thalassemia

noun

thal·​as·​se·​mia ˌtha-lə-ˈsē-mē-ə How to pronounce thalassemia (audio)
: any of a group of inherited disorders of hemoglobin synthesis (such as Cooley's anemia) that are marked by mild to severe hypochromic and microcytic anemia, result from the partial or complete failure in production of one or more globin chains, and tend to occur especially in individuals of Mediterranean, African, or southeastern Asian ancestry
sometimes used with a prefix (such as alpha-, beta-, or delta-) to indicate the hemoglobin chain affected
see beta-thalassemia
thalassemic adjective or noun

Examples of thalassemia in a Sentence

Recent Examples on the Web Meanwhile, cells fixed by gene therapy can slow, even stop, the progression of intractable diseases like sickle cell or beta thalassemia — for the extraordinary price of $2.1 million to $4.25 million each. Lisa M. Krieger, The Mercury News, 12 May 2024 Orkin focused his attention on the hemoglobin gene, which is mutated in people with sickle cell anemia and another set of blood diseases called beta thalassemia. TIME, 2 May 2024 These are found in red cell genotypes that protect against malaria-like, sickle cell disease, thalassemia, G6PD deficiency, and others, according to a study published in Medical Microbiology and Immunology. Elizabeth Gamillo, Discover Magazine, 27 Feb. 2024 Like many other people with beta thalassemia, Shelby would need transfusions once every three weeks, seemingly for the rest of her life. Brittany Trang, STAT, 13 Dec. 2023 Here’s a profile of a brave 7-year-old undergoing a grueling treatment for beta thalassemia in Philadelphia. Stat Staff, STAT, 28 Dec. 2023 As in the alpha thalassemia trial, however, Ayla’s health was still fragile — without a dose of the enzyme every week, her disease would progress. Megan Molteni, STAT, 21 Feb. 2024 By allowing scientists to alter specific parts of the human genome, CRISPR opens up a way to correct or work around diseases with genetic components like sickle cell or beta thalassemia. Robert Hart, Forbes, 13 Feb. 2024 Don’t miss Brittany Trang’s compelling story about seven-year-old Shelby Campbell’s life — and her family’s — while being treated for beta thalassemia with gene therapy. Elizabeth Cooney, STAT, 13 Dec. 2023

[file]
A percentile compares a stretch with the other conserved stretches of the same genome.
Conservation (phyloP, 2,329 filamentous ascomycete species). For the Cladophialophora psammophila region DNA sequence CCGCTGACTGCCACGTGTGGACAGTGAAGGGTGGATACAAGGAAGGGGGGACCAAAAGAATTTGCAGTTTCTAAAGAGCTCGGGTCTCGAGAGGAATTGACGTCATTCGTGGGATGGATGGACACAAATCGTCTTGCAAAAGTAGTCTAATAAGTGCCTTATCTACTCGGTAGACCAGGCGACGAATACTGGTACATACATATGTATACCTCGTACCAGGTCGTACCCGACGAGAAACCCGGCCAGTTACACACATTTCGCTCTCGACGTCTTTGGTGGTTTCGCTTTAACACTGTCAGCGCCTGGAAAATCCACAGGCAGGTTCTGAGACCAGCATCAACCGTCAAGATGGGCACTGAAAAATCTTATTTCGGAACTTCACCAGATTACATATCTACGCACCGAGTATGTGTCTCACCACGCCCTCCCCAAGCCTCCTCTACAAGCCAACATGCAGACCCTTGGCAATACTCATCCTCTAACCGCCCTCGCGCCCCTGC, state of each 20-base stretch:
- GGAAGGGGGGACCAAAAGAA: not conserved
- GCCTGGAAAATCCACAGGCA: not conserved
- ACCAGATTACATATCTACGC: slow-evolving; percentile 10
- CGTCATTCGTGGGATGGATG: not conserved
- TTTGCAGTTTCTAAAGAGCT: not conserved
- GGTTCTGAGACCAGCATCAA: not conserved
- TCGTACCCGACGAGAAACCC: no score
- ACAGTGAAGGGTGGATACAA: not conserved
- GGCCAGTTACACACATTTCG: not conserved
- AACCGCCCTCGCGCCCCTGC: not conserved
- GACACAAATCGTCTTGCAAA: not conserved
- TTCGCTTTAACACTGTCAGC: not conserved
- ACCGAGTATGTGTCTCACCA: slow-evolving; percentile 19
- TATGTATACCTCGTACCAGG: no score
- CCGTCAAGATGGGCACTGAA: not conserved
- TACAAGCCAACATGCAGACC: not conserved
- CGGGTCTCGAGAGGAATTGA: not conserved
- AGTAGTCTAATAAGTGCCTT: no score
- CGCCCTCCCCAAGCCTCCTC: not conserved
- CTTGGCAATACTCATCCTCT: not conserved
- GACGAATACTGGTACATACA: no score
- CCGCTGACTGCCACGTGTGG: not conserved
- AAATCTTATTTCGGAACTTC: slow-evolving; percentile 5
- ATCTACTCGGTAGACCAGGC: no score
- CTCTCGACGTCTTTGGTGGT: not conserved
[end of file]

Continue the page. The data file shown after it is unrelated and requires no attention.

These examples are programmatically compiled from various online sources to illustrate current usage of the word 'thalassemia.' Any opinions expressed in the examples do not represent those of Merriam-Webster or its editors. Send us feedback about these examples.

Word History

Etymology

New Latin, from Greek thalassa sea + New Latin -emia

First Known Use

1932, in the meaning defined above

Time Traveler
The first known use of thalassemia was in 1932

Dictionary Entries Near thalassemia

Cite this Entry

“Thalassemia.” Merriam-Webster.com Dictionary, Merriam-Webster, https://www.merriam-webster.com/dictionary/thalassemia. Accessed 26 May. 2024.

Medical Definition

thalassemia

noun
thal·​as·​se·​mia
variants or British thalassaemia
: any of a group of inherited hypochromic anemias and especially Cooley's anemia controlled by a series of allelic genes that cause reduction in or failure of synthesis of one of the globin chains making up hemoglobin and that tend to occur especially in individuals of Mediterranean, African, or southeastern Asian ancestry
sometimes used with a prefix (as alpha-, beta-, or delta-) to indicate the hemoglobin chain affected

called also Mediterranean anemia

see alpha-thalassemia, beta-thalassemia

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